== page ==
- The Washington Times - Wednesday, June 28, 2000

Ugandans to vote on nonparty politics

KAMPALA, Uganda Ugandans voting tomorrow in a referendum on their political future are likely to stick with the "no-party" system that has prevailed for the past 14 years in this East African nation. Strong memories of Uganda's bloody past and a long list of recent successes are in its favor.
But because proponents of a multiparty system are boycotting the referendum, its real significance lies in how many of the country's 10.5 million registered voters take part at all.
The poll is viewed as a litmus test of the popularity of President Yoweri Museveni, the former guerrilla leader under whom Ugandans have enjoyed the longest period of peace since independence in 1963.
"Museveni is using the referendum to confirm his dictatorship," said Nassir Ssebagala, an outspoken Democratic Party activist and the former mayor of Kampala. "We can't win because the rules are in his favor, so we are calling for a boycott."

Vote results final, Haitian leader declares

PORT-AU-PRINCE, Haiti Haiti's president said the disputed results of the Caribbean nation's recent parliamentary elections were final, and tentatively set a runoff for July 9, Radio Metropole reported yesterday.
President Rene Preval made the announcement Monday to a group of ambassadors, international election observers and private-sector representatives, who have all pressed the Haitian government to respect electoral law and recalculate the first-round election results.
The May 21 election, Haiti's first national vote in more than three years, was considered a critical step in the impoverished country's struggle to build a stable democracy after decades of dictatorship and military rule.

Rebels in Fiji get 24-hour deadline

SUVA, Fiji Fiji's military rulers have given rebels holding the deposed prime minister and 26 other hostages 24 hours to lay down their arms and sign a peace accord.
The rebels, led by George Speight and by Ilisoni Ligairi, a Fijian army colonel and former member of Britain's Special Air Service (SAS), rejected the offer out of hand.
Their spokesman said the ultimatum was "unacceptable pressure." He said the rebels would, instead, present a fourth draft of an agreement that should have been signed last Saturday.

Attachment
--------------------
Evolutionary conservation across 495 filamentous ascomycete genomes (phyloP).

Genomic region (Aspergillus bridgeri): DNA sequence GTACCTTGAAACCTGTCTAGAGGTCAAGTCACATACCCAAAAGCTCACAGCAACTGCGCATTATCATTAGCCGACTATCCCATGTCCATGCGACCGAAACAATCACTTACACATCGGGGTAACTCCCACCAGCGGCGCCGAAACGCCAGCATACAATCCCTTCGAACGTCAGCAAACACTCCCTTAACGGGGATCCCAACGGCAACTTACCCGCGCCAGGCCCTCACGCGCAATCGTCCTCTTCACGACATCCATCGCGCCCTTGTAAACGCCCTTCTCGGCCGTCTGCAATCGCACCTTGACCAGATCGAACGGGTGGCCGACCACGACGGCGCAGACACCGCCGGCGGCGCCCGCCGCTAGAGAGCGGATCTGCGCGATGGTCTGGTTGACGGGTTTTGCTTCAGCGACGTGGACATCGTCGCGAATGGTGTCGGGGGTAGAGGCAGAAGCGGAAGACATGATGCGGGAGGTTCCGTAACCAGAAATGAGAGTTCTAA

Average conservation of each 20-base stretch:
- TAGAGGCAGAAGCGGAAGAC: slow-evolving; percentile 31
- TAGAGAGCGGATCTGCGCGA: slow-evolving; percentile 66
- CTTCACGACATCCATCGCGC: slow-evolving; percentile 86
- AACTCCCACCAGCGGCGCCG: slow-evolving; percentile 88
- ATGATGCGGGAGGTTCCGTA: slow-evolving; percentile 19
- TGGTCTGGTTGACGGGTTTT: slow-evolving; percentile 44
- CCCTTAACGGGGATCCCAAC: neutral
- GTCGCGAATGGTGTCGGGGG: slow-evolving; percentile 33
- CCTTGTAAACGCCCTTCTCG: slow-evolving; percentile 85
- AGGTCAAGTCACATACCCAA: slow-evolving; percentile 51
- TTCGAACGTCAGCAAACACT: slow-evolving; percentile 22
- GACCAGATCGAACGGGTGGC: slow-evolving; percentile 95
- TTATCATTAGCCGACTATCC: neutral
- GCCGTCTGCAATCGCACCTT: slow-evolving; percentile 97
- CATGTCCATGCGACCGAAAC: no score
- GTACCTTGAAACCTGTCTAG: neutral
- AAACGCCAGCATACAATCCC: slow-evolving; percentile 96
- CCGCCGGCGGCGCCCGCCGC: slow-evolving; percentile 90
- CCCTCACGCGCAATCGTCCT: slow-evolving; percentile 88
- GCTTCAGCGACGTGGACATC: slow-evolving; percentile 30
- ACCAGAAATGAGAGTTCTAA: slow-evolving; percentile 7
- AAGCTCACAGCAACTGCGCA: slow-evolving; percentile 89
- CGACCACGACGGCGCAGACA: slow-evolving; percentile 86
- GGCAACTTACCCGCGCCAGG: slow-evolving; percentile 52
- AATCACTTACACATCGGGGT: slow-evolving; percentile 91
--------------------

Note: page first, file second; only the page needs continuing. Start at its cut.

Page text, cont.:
Nazarbayev becomes Kazakh chief for life

ASTANA, Kazakhstan Kazakhstan's parliament voted overwhelmingly yesterday to hand President Nursultan Nazarbayev lifetime powers and privileges, further strengthening his domination of the political arena.
The law gives Mr. Nazarbayev access to future presidents, government, parliament and the Kazakh people even after he steps down, and allows him to offer advice on key policy issues concerning domestic and foreign affairs.
For his opponents, the new powers confirm suspicions that Mr. Nazarbayev, who has led the vast, oil-rich state since before independence from Moscow in 1991, intends to run Kazakhstan for life.

Crowded prisons spark rampage in Italy

ROME Protesting against prison overcrowding, inmates across Italy set sheets on fires, pounded on cell bars and waved signs demanding amnesty for their crimes.
Few injuries were reported during the fourth day of protests, which stretched from the southern city of Palermo in Sicily to Trieste in the northeast.

The secret's out on new 'Potter' title

LONDON The British publisher of the wildly successful "Harry Potter" series let the wizard out of the bag yesterday by revealing the title of the latest book.
The fourth installment of the boy wizard's adventures, created by Edinburgh, Scotland-based writer Joanne Rowling, goes on sale in bookshops across Britain July 8 and has already conjured up feverish demand.
But the title was a closely guarded secret until Bloomsbury Publishing waved its publicity wand.
"Bloomsbury Publishing is delighted to announce, after months of speculation, that the title of the fourth "Harry Potter" is 'Harry Potter and the Goblet of Fire,' " the publisher said in a statement.

From wire dispatches and staff reports.

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